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Cristiano Ronaldo and the first stage of grief

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3 mins read
Cristiano Ronaldo and the first stage of grief

“Welcome home,” wrote Manchester United across their social media channels as they announced the return of Cristiano Ronaldo. Less than 15 months later, they announced his departure with a perfunctory seven-line—the irony unmissable—statement.

Majority of the Man United fanbase rejoiced, celebrated Cristiano’s “homecoming”. With the latest announcement, there’s little feeling of gratitude, no remorse over losing him as had been felt thirteen years ago, albeit there’s palpable sadness with the way it had to end. There is, instead, jubilation. Relief. Finally, the club can move forward.

It’s not that Cristiano didn’t make a noise in the lead up to his first departure from the club in 2009, but twelve years were more than enough to let a thick cloud of nostalgia settle in and let the Red Devils reminisce about the good times that used to be in contrast to the present-day mediocrity. This time, however, the Portuguese has burnt a lot of bridges, voluntarily so. The not-too-long-ago prodigal son of Old Trafford is reduced to but a former player.


“The owners of the club listen, the Glazers, they don’t care about the club. I mean professional sport as you know Manchester is a marketing club, they will get money from the marketing, the sports they don’t really care [about], in my opinion.”

With these words, as spoken to Piers Morgan in the interview that took him to the point of no return, in another life, Cristiano would have been hailed as a hero for going against his employers and championing the views of the masses. That, however, would have been a life where Cristiano acted in a manner that Cristiano himself would deem unfit, for during the remainder of the interview he expressed exactly what one would expect him to feel given the start he has had to endure this season, and willingly so.

A cynic would say: “use your current club as a fitness centre, get yourself match-fit and ready for the World Cup and perform on the greatest stage, probably for the last time, and get yourself that shiny way out.” But that person would be oblivious to the stage of grief Cristiano is at right now, for his behaviour from the start of the season leading up to his exit portrays a quintessential Cristiano: unwilling to listen to criticism, and unwilling to embrace the cold, cruel corpus of time.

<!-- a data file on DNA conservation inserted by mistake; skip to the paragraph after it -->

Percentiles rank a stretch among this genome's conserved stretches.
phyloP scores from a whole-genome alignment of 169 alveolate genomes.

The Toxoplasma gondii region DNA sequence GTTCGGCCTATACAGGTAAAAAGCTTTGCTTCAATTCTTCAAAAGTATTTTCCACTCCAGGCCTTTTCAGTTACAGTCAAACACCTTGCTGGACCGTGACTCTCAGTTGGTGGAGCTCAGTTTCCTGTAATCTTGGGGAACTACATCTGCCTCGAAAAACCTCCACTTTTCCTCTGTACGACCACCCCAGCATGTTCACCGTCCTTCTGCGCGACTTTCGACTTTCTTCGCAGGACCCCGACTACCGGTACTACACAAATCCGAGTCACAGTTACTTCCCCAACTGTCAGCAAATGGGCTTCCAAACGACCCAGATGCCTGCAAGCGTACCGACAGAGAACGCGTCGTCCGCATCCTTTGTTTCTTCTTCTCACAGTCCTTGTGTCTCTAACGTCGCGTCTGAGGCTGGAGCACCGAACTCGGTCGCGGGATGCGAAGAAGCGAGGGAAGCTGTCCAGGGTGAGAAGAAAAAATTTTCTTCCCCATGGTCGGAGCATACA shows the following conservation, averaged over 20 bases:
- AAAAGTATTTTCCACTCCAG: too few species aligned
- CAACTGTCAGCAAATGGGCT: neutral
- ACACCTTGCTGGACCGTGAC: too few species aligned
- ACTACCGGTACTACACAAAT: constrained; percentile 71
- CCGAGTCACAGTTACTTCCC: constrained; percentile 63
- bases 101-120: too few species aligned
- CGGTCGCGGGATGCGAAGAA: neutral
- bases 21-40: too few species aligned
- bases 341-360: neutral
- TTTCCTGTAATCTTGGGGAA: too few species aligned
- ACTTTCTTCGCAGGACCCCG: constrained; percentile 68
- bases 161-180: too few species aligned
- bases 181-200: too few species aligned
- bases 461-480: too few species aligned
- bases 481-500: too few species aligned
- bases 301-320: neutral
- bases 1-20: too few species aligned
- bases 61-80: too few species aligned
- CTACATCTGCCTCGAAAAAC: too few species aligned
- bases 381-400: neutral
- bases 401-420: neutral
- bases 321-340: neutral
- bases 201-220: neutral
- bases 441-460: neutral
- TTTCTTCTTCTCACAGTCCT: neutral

Denial. The first stage of grief, which is where Cristiano currently finds himself. But what is there to grieve, I hear you ask?

Mortality. That’s what Cristiano is confronting as he nears his 38th birthday. Nobody stays young forever. Cristiano has been duking it out with Father Time for quite a while, and what a bout it has been! But no one beats Father Time, and that’s what he is having to come to terms with. He’s grieving what he once was compared to what he is now.

Is this it, then? Is Cristiano Ronaldo done at the top level of professional football?

Well, not exactly. Rise, after all, is not linear, so why should decline be? Who’s to say Cristiano won’t find at his new club an environment capable of offering him some last hurrahs? Hard, it may be, given that few suitors showed up at his door in the summer when he expressed his wish to leave, but maybe more will take notice now that he is not tethered to a club? Maybe some out there will realise that, despite obviously in decline, Cristiano still has much to offer and has recently struggled with match fitness without a proper pre-season, not unlike Leo Messi did last year at Paris Saint-Germain. Regardless of the noise that comes with him, Cristiano was United’s best player last season and will still back himself to perform, if given a chance. We shall see if someone offers him that chance, and whether Cristiano likes the one offering that to him.


Cristiano’s second stint at Man United exhibited many things. The act of bringing him back demonstrated the club’s reluctance to let go of the past and embrace the present. In that, the Cristiano we saw in the 2020–21 season served as a personification of his team: great in the past, still capable of some hits, but an unequivocal relic of an era gone by. We saw how the self-centred, obstinate personality that made Ronaldo as good as he has been in his career became the very thing that would ruin him in his decline.

When talking of past relics, it’s hard not to invoke Percy Shelley’s ironically timeless Ozymandias. In comparison, much like the eponymous subject of the poem, Cristiano currently finds himself standing in a desert, legs planted firmly and wide as he takes in deep breaths to prepare for one of the biggest challenges of his career yet. Don’t worry, it’s not a freekick; it’s just him trying to accept his current predicament and make himself a viable prospect once again.

Will the winds of glory grace his feet once more? Or are the lonely sands of the desert all that remain to greet Ronaldo on the other side of this chapter?

Anshuman Joshi is a senior writer at SportsKhabri with special focus towards all things football. His other interests include languages, world history and some good fiction.

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